Two weeks after my father’s recent (and, thankfully, small) stroke, we were in his internist’s office for a follow-up visit. It was June 6, D-Day. Dr. F. asked him, “So where were you on D-Day?”
I knew what was going through my Dad’s mind. Which D-Day? D-Day for my Dad was February 19, 1945, the invasion of Iwo Jima. For most Americans, D-Day is Normandy, Saving Private Ryan, Band of Brothers.
Until Dad was in his early 80s, about the time my Mom died, he never talked about the war. When he did begin to describe it, interrupted by long buried tears, he often began by describing the long, narrow beach at Iwo Jima where anti-aircraft guns rained fire from their unobstructed vantage points above. I wrote notes as we sat on the couch in my parents’ home in Tacoma:
When we pulled in offshore, the light was growing. You’re up on the deck and you see this ungodly, ghostly tower rising 600 to 700 feet in the air. It was a volcanic spire — the goddamnedest thing I ever saw. Scary.
On the night of D+2, he described sitting in a Japanese pillbox that had become the 23rd Marines first command post:
There was a tremendous concussion over my head. Sand came raining down. I think a round bounced off (the pillbox). The next night, the Japanese fired 240 mm mortars, as big as a trash can. You’d see it go up, but you wouldn’t know where it would come down. They dropped one about 30 yards outside the pillbox. Afterwards there was just a crater where 15 or 16 people had been standing. Just like that, they were gone.
The American victory at Iwo Jima was a crushing blow to the Empire of Japan. Despite the superior numbers of the American forces — roughly 70,000 battle-hardened Marines to 22,000 Japanese — winning the island and its two strategically located airfields took more than seven weeks to win. The topography of the island, and the preparation of the Japanese with thousands of bunkers, hidden artillery and a warren of underground tunnels, made it the Marine’s toughest challenge of the War of the Pacific.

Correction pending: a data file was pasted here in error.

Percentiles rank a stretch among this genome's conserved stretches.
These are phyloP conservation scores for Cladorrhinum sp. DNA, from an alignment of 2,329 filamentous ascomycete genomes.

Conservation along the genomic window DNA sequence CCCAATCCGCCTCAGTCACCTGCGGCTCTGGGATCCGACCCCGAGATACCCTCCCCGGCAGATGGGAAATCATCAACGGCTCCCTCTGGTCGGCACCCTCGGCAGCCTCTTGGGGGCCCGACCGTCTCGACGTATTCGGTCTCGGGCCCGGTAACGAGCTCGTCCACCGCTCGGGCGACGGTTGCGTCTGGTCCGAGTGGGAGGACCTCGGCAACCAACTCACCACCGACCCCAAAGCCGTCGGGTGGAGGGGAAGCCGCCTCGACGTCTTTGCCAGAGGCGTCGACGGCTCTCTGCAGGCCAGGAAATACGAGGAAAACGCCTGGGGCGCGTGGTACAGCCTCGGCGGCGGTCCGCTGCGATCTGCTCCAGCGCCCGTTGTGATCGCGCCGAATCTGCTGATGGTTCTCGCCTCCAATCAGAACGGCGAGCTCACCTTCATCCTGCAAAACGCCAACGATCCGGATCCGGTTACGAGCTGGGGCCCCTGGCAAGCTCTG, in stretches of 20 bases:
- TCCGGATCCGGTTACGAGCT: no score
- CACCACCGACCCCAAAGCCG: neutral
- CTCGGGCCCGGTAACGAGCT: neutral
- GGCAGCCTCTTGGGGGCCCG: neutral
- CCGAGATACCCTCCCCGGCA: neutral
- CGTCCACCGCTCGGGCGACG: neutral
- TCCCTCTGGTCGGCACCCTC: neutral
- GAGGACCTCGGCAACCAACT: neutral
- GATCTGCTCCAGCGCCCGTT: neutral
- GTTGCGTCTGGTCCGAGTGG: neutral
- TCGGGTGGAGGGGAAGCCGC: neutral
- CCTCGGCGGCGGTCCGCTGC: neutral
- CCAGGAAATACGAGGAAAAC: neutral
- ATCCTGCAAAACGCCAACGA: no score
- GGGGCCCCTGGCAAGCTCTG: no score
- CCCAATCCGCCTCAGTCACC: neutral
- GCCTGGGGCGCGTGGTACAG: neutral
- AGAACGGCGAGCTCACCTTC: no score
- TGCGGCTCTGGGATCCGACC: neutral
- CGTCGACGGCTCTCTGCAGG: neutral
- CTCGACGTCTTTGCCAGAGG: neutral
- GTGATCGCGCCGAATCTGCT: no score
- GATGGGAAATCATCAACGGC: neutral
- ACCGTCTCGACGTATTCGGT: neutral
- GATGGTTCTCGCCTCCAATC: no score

What everyone remembers is the famous photo of the American colors being raised on Mt. Suribachi. And Dr. F. asked about that, too. Years ago, I asked Dad that same question:
What you saw in the picture was the second time they put up the flag. One officer had a flag in his back pocket. When they took the hill, they ran the flag up. Later, they sent in a full-sized holiday flag.
As I listened to my Dad, I couldn’t imagine how he had the guts to face the enemy fire that they did on Iwo Jima. At 28, he was just a few years older than my daughter is now. I asked him how he did it. Wasn’t he afraid to go ashore? “You did it for the guy next to you,” he said.
Like many WWII vets, my Dad is always a little surprised when people thank him for his service or call him a hero. He was twice decorated, the second time for his efforts as operations officer for the 23rd Regiment, 4th Marine Division, during the Iwo Jima campaign. But when he thinks “heroes,” he thinks of moments like this:
The island was shaped like a pork chop – a volcanic mound with steep sides, honeycombed with caves. It overlooked the beaches we landed on — perfect visibility. Down at the far end was another escarpment looking the other way. We had one fine officer who took a posthumous award for scooping up men without leaders and taking the key point. They got all shot up.
As for his own moments of fear, he tended to make light of them:
Some days later, maybe D+4, we were in reserve because we’d lost about a third of our troops by then. My job was to prepare to take over and I needed to know where everyone was, their weaponry, etc. So I went down to Division HQ. Enough of the island had been taken by then that you could move around. I had to walk about one mile to the other end of the island. The shooting had died off. The map was surrounded by officers and I couldn’t see anything. Then, the Japanese started firing high velocity rounds from their position on a cliff. Division HQ staff bailed out and I took all of the information I needed and walked out.
But Monday, as we talked with my Dad’s physician, it saddened me to think that most people no longer see “the Colonel.” They may see a 94 year old man with a number of chronic conditions and assume he is frail. They may hear a gravelly voice and assume he’s crotchety. They may take his hearing loss — “too many bombs,” he says — to mean that he is stupid when he cannot understand them. Or they may not see him at all, and just treat him as invisible.
When my father was being discharged from Sutter General two weeks ago, two staff members made the mistake of discussing Dad — three feet away — without involving him in the conversation. He said:
I am not a defective person. Why are you not addressing me?
He may not look like the Major that he was in 1945, much less the Colonel, but he still knows how to command.
For more first-hand reports from Marines who served at Iwo Jima, here’s a source I recently found when looking for news of Dad’s friend, Col. Shelton Scales.